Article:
Literature in Reformed perspective: Narnia (C. S. Lewis) and Crime and Punishment (Dostoyevsky) as study cases (Part 2)
Crime and Punishment
This is a story of a psychological conflict. It tells a story of a student studying the writings of Nietszche. Once he could not afford to pay his room rental, and he murdered an old woman, the owner of that place. He considered the murder justifiable, since as a law student he felt that there was ethics, which could be justified, surpassing law. He was influenced by Nietszche’s Übermensch (homo superior; the equivalent English translation would be ‘super-human’). But actually he was gripped by sinful feeling and finally underwent a psychological conflict. The major theme in existentialism is the dilemma between two choices. It was either murdering or being strangled with debts. But as he murdered he would be continually hounded by his own deed. And the consequence was that he entered into estrangement, even up to the point where he could no longer receive the love of his own mother and siblings.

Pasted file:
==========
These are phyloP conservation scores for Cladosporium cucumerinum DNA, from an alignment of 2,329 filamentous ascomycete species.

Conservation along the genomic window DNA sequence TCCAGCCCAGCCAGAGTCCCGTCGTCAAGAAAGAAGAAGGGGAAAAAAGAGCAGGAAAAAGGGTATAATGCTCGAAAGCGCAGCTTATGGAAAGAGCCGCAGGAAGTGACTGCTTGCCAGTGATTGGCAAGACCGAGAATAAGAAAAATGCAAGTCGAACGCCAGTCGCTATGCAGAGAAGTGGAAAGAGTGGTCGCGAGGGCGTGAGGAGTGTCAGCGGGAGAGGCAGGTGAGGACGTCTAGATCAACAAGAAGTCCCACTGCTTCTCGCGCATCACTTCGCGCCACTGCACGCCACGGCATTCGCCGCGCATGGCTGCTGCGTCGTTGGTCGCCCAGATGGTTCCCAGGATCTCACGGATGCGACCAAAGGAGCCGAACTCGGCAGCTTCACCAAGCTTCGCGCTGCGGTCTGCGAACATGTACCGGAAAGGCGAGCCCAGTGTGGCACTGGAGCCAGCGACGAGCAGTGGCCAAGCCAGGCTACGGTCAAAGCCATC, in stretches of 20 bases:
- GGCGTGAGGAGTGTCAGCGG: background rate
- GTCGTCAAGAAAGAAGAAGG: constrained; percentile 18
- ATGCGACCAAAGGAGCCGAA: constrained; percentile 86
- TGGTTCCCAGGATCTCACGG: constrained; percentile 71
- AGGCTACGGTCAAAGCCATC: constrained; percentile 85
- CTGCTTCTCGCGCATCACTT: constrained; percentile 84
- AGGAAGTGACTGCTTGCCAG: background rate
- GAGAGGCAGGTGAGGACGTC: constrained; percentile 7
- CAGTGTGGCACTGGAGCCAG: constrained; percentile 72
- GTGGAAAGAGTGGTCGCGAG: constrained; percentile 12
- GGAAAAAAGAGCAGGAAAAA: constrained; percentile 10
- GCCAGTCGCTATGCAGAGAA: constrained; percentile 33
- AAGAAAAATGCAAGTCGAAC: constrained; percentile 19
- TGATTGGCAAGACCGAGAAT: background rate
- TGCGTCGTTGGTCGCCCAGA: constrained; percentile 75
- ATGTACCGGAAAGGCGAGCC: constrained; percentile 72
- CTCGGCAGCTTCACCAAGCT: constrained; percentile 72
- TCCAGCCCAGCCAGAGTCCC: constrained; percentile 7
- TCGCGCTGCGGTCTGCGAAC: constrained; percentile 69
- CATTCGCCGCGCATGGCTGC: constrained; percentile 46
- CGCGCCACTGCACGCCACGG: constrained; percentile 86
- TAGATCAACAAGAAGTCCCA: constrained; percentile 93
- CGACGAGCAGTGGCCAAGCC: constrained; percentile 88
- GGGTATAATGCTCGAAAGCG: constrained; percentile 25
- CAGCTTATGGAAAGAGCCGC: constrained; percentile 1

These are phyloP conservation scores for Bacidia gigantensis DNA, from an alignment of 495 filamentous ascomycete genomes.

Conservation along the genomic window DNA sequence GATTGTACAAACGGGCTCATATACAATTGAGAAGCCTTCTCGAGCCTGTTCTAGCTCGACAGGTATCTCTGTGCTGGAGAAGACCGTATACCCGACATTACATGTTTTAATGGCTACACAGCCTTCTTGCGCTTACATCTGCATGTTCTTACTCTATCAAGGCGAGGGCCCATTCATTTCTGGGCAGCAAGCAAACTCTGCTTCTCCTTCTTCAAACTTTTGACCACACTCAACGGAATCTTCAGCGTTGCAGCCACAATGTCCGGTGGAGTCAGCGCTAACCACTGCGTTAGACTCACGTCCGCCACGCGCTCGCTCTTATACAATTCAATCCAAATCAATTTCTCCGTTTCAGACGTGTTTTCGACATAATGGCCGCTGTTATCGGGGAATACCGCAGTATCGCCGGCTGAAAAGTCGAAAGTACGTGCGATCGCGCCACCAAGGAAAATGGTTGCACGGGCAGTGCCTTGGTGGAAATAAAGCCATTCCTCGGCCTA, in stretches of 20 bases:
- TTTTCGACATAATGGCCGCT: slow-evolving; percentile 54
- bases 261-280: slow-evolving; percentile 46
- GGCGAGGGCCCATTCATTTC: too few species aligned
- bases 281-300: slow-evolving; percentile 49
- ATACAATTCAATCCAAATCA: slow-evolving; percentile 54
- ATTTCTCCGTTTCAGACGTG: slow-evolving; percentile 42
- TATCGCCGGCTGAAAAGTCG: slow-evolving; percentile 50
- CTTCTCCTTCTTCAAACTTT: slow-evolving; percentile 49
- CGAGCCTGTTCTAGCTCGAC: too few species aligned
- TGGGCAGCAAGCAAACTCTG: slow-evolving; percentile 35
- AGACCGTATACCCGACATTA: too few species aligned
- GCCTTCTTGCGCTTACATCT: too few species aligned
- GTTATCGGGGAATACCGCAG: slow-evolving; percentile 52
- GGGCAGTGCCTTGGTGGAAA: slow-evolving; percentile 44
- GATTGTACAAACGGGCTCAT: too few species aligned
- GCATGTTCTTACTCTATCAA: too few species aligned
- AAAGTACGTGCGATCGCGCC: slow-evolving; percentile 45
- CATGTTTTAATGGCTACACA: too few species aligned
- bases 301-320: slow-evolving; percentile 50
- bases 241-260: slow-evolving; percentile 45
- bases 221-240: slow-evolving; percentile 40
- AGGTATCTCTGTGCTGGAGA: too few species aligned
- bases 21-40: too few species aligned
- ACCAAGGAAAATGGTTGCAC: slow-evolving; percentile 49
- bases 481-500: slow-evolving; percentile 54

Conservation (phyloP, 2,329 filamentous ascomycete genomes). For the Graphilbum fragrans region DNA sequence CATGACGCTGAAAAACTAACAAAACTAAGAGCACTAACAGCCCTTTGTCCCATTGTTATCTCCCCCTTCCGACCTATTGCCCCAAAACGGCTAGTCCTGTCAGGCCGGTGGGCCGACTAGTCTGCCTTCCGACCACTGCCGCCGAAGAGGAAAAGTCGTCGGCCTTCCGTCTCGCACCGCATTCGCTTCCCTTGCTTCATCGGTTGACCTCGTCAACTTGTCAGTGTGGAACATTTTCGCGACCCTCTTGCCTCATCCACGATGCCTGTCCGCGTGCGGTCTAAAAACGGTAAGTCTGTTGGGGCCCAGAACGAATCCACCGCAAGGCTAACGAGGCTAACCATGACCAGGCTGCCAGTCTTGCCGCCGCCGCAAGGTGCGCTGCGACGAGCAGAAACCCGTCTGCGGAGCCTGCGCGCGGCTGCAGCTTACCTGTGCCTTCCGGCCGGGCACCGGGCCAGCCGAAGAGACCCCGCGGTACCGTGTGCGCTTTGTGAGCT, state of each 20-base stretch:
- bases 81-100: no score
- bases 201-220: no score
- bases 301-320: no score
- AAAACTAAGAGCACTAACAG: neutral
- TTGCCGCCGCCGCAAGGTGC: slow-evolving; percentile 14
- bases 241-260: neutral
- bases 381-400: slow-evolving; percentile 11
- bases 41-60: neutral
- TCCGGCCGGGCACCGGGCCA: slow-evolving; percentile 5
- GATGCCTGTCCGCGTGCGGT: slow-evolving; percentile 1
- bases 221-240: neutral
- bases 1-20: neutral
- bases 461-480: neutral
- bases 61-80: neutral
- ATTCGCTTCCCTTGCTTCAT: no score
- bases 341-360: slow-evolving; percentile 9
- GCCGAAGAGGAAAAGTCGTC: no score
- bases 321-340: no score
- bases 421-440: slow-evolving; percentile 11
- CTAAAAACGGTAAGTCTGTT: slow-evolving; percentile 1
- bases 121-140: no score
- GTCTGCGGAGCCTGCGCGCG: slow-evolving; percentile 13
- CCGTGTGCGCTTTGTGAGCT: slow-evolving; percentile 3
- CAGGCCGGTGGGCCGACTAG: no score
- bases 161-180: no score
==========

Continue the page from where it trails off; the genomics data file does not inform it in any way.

This man, Rashkolnikov, sinned not for anybody but himself, and after a deep struggle, at last he dared to confess because there was a harlot (Sonya) who had to pay for her family’s living expenses (this is not an excuse for sin, though), who loved him unselfishly and prompted him to confess. Here confession happens in love, prompted by acceptance from the other party who loves. In fact, self-concealment is due to the feeling of being rejected by others. When there is acceptance from the other party in love, that will prompt one to confess. One who is loved will have the courage to reveal oneself as one is. Rashkolnikov confessed it to Sonya, because he could not bear it any longer–he was nearing mental breakdown, feeling isolated with himself. What is interesting to note here is that Sonya did not abandon him, but embraced him as he confessed. This is a true Christian love.
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- January 15, 2006 / 16:37